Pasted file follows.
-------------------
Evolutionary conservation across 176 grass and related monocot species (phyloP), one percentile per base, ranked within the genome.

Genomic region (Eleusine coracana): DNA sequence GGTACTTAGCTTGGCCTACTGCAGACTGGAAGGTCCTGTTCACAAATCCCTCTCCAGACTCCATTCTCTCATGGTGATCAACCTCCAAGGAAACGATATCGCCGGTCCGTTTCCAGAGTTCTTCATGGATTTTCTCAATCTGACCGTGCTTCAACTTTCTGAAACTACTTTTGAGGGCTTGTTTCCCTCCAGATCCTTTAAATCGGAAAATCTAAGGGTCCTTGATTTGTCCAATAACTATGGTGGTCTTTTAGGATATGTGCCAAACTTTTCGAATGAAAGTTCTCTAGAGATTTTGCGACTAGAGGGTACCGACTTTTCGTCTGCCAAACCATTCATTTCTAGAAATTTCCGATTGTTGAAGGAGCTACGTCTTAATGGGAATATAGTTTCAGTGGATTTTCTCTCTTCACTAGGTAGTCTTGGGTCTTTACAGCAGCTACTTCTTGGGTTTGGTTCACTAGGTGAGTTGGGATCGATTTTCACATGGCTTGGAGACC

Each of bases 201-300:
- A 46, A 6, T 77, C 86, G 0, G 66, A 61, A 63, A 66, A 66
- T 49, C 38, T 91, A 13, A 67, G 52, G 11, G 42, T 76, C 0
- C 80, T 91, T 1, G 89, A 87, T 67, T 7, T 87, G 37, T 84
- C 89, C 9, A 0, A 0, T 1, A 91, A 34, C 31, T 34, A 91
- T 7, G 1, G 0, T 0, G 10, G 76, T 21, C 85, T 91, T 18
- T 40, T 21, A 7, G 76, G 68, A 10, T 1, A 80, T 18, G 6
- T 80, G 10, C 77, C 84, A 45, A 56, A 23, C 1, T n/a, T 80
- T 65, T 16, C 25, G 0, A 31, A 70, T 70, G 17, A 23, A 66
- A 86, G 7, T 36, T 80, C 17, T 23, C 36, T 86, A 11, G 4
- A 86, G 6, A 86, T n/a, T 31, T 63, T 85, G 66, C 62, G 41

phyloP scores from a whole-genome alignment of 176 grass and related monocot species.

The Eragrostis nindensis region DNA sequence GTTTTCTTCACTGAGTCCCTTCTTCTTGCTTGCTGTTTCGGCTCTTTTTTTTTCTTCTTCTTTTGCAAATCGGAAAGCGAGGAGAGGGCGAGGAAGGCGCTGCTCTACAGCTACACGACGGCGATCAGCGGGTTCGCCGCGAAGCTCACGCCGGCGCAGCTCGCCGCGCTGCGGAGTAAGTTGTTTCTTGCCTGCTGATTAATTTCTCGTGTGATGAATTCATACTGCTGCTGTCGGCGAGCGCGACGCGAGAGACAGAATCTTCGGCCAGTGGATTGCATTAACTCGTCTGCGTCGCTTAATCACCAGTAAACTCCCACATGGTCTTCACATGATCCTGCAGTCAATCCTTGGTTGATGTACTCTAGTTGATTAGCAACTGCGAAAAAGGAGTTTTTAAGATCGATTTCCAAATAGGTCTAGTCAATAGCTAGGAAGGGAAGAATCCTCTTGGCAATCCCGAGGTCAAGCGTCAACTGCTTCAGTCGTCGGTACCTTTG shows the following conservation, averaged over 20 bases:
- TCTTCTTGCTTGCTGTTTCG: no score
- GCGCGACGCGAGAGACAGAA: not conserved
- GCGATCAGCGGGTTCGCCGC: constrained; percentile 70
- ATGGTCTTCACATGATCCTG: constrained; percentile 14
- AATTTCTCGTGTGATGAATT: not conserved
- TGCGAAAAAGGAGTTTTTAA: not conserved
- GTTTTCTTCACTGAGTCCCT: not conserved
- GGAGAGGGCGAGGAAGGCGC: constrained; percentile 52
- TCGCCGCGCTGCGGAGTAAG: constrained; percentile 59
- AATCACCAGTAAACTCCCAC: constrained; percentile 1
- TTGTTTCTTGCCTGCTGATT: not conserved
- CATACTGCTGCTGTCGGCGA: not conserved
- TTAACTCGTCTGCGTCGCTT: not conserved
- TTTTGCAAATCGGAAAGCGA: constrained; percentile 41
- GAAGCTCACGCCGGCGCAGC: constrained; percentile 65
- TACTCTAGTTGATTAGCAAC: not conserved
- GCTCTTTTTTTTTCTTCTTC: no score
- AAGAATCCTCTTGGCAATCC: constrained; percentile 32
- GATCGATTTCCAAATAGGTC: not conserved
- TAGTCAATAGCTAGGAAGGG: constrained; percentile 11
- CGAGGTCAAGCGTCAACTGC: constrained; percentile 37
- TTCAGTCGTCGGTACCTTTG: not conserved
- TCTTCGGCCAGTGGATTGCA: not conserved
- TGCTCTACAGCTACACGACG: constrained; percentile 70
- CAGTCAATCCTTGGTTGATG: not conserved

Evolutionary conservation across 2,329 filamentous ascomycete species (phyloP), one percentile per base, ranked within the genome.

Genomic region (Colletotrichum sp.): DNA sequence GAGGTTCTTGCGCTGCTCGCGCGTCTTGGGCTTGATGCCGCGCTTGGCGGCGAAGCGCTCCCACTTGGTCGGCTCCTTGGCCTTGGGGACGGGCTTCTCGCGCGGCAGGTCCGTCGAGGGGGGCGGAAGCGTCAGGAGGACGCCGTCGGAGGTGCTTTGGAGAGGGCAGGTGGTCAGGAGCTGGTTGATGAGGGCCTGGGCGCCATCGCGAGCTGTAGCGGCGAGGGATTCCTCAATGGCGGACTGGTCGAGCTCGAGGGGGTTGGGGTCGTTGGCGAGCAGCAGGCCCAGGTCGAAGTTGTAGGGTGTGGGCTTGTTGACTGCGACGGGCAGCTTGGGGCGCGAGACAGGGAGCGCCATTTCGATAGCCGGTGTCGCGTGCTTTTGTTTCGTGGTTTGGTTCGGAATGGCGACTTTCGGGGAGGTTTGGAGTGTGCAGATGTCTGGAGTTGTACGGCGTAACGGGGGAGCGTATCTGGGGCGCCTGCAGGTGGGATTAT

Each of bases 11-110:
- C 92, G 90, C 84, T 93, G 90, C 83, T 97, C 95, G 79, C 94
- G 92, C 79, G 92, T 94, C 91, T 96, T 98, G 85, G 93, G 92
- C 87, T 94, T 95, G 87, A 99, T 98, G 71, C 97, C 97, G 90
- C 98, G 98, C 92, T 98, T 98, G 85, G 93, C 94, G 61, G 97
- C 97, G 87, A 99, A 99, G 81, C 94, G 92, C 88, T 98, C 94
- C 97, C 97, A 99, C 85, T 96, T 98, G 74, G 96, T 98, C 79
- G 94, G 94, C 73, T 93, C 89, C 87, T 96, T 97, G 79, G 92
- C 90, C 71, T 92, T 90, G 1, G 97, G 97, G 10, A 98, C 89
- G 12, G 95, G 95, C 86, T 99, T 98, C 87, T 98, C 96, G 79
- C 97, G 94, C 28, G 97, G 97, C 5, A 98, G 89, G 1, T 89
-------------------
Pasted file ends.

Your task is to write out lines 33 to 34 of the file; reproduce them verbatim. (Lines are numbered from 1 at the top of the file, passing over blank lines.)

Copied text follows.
- AAGAATCCTCTTGGCAATCC: constrained; percentile 32
- GATCGATTTCCAAATAGGTC: not conserved